Discoveries in CAEL-101 Trial for Patients with AL Amyloidosis
Jason Valent, MD, Director of the Multiple Myeloma Program and Co-Director of the Amyloidosis Program at Cleveland Clinic Cancer Center, joins the Cancer Advances podcast to discuss the developments of the CAEL-101 trial for patients with AL amyloidosis. Listen as Dr. Valent talks about the discoveries and changes in treatment in each phase of the trial.
Discoveries in CAEL-101 Trial for Patients with AL Amyloidosis
Dale Shepard, MD, PhD: Cancer Advances, a Cleveland Clinic podcast for medical professionals, exploring the latest innovative research and clinical advances in the field of oncology. Thank you for joining us for another episode of Cancer Advances. I'm your host, Dr. Dale Shepherd, a medical oncologist here at Cleveland Clinic overseeing our Taussig Phase I and Sarcoma Programs. Today I'm happy to be joined by Dr. Jason Valent, Director of the Multiple Myeloma and Amyloidosis Program here at Cleveland Clinic. He is here today to talk to us about research on the treatment of amyloidosis that he recently presented at the American Society of Hematology meeting. So welcome Jason.
Jason Valent, MD: Thank you Dr. Shepherd. It's good to be here. I'm very excited.
Dale Shepard, MD, PhD: Very nice. Tell us a little bit about your role here at Cleveland Clinic?
Jason Valent, MD: So I am the director of Multiple Myeloma Amyloidosis at Taussig Cancer Institute. And I also am the co-director of the Amyloidosis Center for the Cleveland Clinic. So with Dr. Mazen Hanna in cardiology, we serve as the co-directors for our Amyloidosis Program for the entire institution.
Dale Shepard, MD, PhD: Excellent. So I guess let's start very basic. What is amyloidosis?
Jason Valent, MD: So amyloidosis, in its simplest description, is the abnormal deposit of a protein made by your body in a place that it shouldn't be, generally being in vital organs, causing organ dysfunction and potentially death if left untreated. AL amyloidosis refers to the light-chain amyloidosis, or what's sometimes referred to as immunoglobulin light-chain amyloidosis. And Al amyloidosis is a disorder of the plasma cell whereby the defective plasma cell produces an abnormal light-chain portion of the antibody. And that light-chain portion of the antibody ultimately deposits in vital organs, again, causing organ dysfunction and death if left untreated. The most common organs that are affected are the heart, the kidney and the liver. But the disease often will affect the nervous system, potentially the bowel, but ultimately these deposits can occur anywhere, generally speaking, outside of the brain.
Dale Shepard, MD, PhD: How would people know that they might have amyloidosis?
Jason Valent, MD: It's difficult sometimes for patients, and even physicians, to ultimately make this diagnosis. The disease has somewhat nonspecific symptoms, but common symptoms that are seen in patients are, heart failure with preserved ejection fraction and nephrotic syndrome. So patients may experience swelling in their legs, belly, and those can be either from heart failure or kidney involvement from the amyloid causing a nephrotic syndrome.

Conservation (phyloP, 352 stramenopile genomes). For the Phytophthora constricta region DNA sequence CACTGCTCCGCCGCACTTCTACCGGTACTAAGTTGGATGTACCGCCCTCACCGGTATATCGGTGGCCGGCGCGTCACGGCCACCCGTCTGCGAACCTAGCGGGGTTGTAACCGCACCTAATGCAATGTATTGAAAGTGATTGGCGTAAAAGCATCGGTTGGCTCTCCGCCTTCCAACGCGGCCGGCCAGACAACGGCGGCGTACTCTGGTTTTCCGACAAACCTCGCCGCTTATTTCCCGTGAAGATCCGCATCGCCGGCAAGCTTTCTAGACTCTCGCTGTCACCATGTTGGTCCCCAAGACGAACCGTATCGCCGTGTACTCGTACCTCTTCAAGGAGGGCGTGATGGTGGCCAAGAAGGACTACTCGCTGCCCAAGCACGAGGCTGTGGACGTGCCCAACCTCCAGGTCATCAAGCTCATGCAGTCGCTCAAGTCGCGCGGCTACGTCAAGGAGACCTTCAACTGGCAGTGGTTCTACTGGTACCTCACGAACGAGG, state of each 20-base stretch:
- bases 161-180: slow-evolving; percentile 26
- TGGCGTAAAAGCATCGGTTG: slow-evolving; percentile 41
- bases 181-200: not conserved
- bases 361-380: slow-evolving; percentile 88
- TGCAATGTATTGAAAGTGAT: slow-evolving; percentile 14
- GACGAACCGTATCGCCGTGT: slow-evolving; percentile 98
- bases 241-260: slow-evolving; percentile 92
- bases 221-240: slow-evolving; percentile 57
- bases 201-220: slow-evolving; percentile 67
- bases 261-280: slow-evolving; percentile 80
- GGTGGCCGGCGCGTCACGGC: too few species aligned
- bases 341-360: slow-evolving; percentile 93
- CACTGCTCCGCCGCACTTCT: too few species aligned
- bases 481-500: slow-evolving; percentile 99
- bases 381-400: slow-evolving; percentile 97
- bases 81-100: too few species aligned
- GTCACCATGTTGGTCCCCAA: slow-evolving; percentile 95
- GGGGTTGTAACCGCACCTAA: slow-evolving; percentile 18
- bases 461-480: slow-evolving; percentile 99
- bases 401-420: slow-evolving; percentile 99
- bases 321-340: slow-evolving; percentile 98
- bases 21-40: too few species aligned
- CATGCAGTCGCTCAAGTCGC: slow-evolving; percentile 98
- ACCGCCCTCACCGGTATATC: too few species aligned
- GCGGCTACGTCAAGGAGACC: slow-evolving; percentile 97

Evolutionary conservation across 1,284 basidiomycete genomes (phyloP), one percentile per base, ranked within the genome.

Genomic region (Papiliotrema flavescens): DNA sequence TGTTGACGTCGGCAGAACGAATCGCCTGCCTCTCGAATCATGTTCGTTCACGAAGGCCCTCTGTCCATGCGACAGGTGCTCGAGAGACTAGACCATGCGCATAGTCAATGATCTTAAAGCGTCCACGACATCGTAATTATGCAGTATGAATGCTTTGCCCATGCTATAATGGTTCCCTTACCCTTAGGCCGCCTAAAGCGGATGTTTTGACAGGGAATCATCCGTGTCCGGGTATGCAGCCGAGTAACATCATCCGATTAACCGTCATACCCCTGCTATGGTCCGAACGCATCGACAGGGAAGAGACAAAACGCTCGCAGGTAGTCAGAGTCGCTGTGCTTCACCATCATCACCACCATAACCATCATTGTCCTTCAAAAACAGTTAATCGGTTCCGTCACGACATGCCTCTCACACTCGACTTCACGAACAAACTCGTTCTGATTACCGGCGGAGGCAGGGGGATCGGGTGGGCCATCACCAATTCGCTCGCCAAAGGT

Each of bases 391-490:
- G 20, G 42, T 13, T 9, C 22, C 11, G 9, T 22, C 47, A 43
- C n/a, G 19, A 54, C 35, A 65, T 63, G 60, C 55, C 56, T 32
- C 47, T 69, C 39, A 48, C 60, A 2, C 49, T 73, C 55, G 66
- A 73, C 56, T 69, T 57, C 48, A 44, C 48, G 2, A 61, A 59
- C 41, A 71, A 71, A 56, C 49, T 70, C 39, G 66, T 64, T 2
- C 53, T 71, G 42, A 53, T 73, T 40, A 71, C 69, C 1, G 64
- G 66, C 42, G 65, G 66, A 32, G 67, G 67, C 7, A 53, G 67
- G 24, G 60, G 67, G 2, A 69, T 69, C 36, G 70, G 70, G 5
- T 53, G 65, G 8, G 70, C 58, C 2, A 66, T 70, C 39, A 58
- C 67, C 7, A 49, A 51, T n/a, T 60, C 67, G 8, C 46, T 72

Jason Valent, MD: Many patients will experience shortness of breath. Oftentimes patients will experience muscle loss and weight loss. With patients with nerve involvement, neuropathy can be very severe. And in the bowel, unexplained diarrhea or constipation can be an indication of amyloid involving the bowel. There are a number of different symptoms that can occur, but it's often not the first thing that patients or physicians think about in terms of a diagnosis.
Dale Shepard, MD, PhD: What are we doing currently to treat it?
Jason Valent, MD: So the standard of care is a combination of chemotherapy and immunotherapy. So there was a research trial that we were part of that basically utilized what was considered the standard of care chemotherapy, which was a combination of bortezomib, cyclophosphamide and dexamethasone, with or without daratumumab. And so this was a randomized trial of four drugs versus three drugs, with the addition of daratumumab potentially to the backbone of bortezomib, cyclophosphamide and dexamethasone. And the four-drug combination certainly showed superiority in that trial. The primary endpoint was a hematologic complete response, which is important in amyloidosis because that generally portends for better survival. So it's a very well recognized surrogate of survival in amyloidosis.
And in the patients that were treated on that study with a four-drug combination, including daratumumab, the hematologic complete response rates were over 50% compared with 19% for the three-drug combination of bortezomib, cyclophosphamide and dexamethasone. So, our standard of care is the four drugs, daratumumab, bortezomib, cyclophosphamide, dexamethasone. And patients tolerate that actually reasonably well. The cyclophosphamide dose that's used is lower than what is typically used to treat malignancy. And most patients will be able to tolerate the four-drug combination reasonably well. Obviously dose adjustments can be made for toxicity, but the toxicity as shown in the trial was relatively limited. And patients who had received the four-drug combination also had improved quality of life.